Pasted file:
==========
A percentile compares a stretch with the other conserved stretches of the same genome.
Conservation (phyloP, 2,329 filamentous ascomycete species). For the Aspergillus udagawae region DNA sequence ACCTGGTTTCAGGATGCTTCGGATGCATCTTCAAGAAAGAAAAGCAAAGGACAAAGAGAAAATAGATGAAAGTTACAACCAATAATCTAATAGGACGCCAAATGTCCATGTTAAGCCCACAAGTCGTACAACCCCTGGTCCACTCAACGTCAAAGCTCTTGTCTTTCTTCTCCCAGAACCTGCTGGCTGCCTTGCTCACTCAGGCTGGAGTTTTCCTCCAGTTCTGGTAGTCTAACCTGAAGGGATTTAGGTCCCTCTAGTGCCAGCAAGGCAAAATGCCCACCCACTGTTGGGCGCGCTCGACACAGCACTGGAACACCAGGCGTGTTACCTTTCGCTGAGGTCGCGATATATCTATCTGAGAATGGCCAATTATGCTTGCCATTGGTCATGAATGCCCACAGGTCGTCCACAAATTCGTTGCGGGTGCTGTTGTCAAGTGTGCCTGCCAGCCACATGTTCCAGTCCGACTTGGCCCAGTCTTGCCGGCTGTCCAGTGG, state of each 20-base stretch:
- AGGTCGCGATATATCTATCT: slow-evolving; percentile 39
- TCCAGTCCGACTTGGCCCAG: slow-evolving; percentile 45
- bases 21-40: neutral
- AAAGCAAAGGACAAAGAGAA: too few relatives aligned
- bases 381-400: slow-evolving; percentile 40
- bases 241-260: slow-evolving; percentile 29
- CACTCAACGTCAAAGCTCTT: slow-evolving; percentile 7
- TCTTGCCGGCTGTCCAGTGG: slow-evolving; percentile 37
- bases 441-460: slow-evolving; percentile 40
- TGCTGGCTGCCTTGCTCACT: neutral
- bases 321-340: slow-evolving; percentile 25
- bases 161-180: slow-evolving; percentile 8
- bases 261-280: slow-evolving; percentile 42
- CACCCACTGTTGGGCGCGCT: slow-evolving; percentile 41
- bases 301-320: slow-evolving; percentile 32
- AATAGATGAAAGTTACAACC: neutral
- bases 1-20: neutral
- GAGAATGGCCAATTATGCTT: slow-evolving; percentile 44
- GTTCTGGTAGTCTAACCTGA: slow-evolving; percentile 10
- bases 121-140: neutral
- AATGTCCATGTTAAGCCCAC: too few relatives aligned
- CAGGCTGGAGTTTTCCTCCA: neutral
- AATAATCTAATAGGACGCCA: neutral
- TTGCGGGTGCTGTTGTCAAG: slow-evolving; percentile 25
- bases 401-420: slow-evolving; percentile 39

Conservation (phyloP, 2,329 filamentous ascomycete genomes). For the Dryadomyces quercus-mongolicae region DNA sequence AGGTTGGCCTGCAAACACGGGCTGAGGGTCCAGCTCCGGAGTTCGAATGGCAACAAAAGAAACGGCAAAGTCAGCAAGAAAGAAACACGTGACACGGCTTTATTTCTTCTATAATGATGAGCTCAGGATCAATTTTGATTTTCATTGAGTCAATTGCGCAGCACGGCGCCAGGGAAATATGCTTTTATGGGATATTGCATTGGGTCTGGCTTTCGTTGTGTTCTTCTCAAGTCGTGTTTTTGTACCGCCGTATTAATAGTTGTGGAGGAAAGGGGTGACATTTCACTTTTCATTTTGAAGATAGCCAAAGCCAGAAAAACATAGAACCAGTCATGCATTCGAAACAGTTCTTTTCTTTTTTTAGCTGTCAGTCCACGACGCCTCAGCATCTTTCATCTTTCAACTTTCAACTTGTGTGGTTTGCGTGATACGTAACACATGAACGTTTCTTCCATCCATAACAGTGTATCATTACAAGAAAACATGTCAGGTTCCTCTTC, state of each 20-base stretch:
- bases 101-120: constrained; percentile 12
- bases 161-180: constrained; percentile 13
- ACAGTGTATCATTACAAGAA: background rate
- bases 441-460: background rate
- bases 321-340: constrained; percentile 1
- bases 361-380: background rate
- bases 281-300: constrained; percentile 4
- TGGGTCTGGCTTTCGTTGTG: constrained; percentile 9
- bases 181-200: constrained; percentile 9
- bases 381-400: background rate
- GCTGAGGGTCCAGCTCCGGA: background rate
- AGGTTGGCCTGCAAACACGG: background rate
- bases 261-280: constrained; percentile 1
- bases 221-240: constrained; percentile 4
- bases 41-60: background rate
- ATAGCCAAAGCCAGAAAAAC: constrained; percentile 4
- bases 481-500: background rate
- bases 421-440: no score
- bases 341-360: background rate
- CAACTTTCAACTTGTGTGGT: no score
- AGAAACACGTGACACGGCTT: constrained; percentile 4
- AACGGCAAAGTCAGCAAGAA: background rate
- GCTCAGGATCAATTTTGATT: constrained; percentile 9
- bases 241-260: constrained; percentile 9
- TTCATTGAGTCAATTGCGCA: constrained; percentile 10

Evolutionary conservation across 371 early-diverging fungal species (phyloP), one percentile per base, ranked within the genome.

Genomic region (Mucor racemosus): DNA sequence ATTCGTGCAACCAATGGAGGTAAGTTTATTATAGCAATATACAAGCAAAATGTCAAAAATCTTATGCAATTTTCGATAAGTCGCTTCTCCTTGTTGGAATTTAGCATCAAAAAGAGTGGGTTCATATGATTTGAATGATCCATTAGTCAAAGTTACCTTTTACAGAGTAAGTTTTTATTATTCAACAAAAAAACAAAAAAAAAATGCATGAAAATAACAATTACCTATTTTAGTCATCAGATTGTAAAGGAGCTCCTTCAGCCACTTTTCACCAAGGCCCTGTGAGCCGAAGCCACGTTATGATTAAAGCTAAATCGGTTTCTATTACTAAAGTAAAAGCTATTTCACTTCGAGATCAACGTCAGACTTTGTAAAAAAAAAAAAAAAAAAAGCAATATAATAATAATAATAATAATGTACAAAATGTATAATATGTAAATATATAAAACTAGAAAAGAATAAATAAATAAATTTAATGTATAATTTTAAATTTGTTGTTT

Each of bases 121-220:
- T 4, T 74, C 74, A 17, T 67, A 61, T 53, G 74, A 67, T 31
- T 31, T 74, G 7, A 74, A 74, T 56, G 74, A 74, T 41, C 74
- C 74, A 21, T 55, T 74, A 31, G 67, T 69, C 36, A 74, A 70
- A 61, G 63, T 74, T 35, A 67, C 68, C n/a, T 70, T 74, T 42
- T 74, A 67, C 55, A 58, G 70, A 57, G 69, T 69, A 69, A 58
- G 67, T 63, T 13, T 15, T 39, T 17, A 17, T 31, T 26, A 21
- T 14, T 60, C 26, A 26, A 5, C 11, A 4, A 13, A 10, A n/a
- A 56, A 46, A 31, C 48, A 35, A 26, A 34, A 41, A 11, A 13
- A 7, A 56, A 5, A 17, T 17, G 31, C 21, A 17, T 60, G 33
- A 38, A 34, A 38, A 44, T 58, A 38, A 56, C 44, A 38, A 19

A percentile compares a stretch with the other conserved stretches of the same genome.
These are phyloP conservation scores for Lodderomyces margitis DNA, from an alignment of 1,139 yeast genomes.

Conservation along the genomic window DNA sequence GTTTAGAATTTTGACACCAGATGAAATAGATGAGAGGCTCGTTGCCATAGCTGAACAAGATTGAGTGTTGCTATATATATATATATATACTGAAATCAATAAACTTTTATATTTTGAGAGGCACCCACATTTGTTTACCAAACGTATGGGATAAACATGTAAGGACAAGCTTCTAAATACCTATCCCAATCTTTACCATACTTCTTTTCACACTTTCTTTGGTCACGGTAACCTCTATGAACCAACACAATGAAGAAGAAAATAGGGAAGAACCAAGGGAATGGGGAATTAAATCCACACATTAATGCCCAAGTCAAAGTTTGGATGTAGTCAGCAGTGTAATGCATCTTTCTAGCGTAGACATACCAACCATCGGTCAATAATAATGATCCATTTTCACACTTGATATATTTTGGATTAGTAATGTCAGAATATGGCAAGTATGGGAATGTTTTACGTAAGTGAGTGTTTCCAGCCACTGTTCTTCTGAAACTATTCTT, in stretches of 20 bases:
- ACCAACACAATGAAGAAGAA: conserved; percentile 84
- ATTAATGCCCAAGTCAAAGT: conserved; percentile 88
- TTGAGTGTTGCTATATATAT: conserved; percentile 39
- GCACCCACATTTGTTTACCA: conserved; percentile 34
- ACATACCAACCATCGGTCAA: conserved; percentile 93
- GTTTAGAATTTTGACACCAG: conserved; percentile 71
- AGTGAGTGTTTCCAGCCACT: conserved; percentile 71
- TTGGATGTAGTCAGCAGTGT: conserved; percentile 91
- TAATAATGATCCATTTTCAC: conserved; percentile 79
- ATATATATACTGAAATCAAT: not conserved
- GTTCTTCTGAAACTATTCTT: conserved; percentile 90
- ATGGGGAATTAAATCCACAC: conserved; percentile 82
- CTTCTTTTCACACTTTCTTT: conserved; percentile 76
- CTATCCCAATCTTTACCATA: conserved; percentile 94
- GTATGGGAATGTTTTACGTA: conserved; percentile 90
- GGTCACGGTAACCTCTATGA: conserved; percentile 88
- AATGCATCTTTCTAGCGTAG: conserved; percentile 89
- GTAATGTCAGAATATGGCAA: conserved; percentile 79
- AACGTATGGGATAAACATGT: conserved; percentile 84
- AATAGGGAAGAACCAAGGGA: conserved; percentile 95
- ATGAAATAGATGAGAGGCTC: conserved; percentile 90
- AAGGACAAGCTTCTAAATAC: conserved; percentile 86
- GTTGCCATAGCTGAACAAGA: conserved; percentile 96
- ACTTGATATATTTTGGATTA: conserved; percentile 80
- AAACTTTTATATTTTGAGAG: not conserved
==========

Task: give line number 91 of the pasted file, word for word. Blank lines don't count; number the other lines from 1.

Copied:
- AAGGACAAGCTTCTAAATAC: conserved; percentile 86